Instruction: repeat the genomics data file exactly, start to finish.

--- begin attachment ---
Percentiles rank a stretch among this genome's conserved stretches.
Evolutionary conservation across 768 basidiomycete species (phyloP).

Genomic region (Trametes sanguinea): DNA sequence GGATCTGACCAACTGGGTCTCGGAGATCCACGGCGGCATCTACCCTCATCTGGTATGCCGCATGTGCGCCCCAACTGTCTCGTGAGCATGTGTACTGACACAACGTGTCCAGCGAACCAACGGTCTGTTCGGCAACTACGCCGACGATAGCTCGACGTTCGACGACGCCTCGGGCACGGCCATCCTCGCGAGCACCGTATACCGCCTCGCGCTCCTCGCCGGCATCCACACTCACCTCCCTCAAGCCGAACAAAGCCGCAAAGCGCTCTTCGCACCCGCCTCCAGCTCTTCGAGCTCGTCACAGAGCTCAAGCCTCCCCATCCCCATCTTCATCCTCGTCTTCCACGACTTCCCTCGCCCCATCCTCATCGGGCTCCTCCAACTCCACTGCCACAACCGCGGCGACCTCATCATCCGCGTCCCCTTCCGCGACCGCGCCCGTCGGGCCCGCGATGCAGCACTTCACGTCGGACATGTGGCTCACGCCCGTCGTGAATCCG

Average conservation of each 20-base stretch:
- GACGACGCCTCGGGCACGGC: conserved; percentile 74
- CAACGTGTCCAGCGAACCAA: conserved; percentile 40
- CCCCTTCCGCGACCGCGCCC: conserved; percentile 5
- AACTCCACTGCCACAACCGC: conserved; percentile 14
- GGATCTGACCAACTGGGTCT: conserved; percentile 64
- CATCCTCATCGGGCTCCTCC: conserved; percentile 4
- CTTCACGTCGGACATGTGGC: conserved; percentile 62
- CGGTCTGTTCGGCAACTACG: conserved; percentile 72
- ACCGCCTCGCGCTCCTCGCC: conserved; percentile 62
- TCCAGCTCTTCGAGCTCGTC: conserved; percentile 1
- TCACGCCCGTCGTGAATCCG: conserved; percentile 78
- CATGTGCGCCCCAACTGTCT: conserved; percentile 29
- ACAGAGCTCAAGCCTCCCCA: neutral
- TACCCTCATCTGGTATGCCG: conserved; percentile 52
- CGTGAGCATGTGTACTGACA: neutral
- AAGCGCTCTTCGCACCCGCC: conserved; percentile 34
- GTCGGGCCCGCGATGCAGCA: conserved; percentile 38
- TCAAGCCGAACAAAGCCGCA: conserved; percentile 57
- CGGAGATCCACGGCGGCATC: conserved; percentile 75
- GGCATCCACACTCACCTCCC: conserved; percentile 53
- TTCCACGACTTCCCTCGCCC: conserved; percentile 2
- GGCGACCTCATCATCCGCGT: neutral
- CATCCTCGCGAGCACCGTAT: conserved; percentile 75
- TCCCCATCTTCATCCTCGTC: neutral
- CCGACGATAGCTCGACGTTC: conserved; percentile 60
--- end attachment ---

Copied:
Percentiles rank a stretch among this genome's conserved stretches.
Evolutionary conservation across 768 basidiomycete species (phyloP).

Genomic region (Trametes sanguinea): DNA sequence GGATCTGACCAACTGGGTCTCGGAGATCCACGGCGGCATCTACCCTCATCTGGTATGCCGCATGTGCGCCCCAACTGTCTCGTGAGCATGTGTACTGACACAACGTGTCCAGCGAACCAACGGTCTGTTCGGCAACTACGCCGACGATAGCTCGACGTTCGACGACGCCTCGGGCACGGCCATCCTCGCGAGCACCGTATACCGCCTCGCGCTCCTCGCCGGCATCCACACTCACCTCCCTCAAGCCGAACAAAGCCGCAAAGCGCTCTTCGCACCCGCCTCCAGCTCTTCGAGCTCGTCACAGAGCTCAAGCCTCCCCATCCCCATCTTCATCCTCGTCTTCCACGACTTCCCTCGCCCCATCCTCATCGGGCTCCTCCAACTCCACTGCCACAACCGCGGCGACCTCATCATCCGCGTCCCCTTCCGCGACCGCGCCCGTCGGGCCCGCGATGCAGCACTTCACGTCGGACATGTGGCTCACGCCCGTCGTGAATCCG

Average conservation of each 20-base stretch:
- GACGACGCCTCGGGCACGGC: conserved; percentile 74
- CAACGTGTCCAGCGAACCAA: conserved; percentile 40
- CCCCTTCCGCGACCGCGCCC: conserved; percentile 5
- AACTCCACTGCCACAACCGC: conserved; percentile 14
- GGATCTGACCAACTGGGTCT: conserved; percentile 64
- CATCCTCATCGGGCTCCTCC: conserved; percentile 4
- CTTCACGTCGGACATGTGGC: conserved; percentile 62
- CGGTCTGTTCGGCAACTACG: conserved; percentile 72
- ACCGCCTCGCGCTCCTCGCC: conserved; percentile 62
- TCCAGCTCTTCGAGCTCGTC: conserved; percentile 1
- TCACGCCCGTCGTGAATCCG: conserved; percentile 78
- CATGTGCGCCCCAACTGTCT: conserved; percentile 29
- ACAGAGCTCAAGCCTCCCCA: neutral
- TACCCTCATCTGGTATGCCG: conserved; percentile 52
- CGTGAGCATGTGTACTGACA: neutral
- AAGCGCTCTTCGCACCCGCC: conserved; percentile 34
- GTCGGGCCCGCGATGCAGCA: conserved; percentile 38
- TCAAGCCGAACAAAGCCGCA: conserved; percentile 57
- CGGAGATCCACGGCGGCATC: conserved; percentile 75
- GGCATCCACACTCACCTCCC: conserved; percentile 53
- TTCCACGACTTCCCTCGCCC: conserved; percentile 2
- GGCGACCTCATCATCCGCGT: neutral
- CATCCTCGCGAGCACCGTAT: conserved; percentile 75
- TCCCCATCTTCATCCTCGTC: neutral
- CCGACGATAGCTCGACGTTC: conserved; percentile 60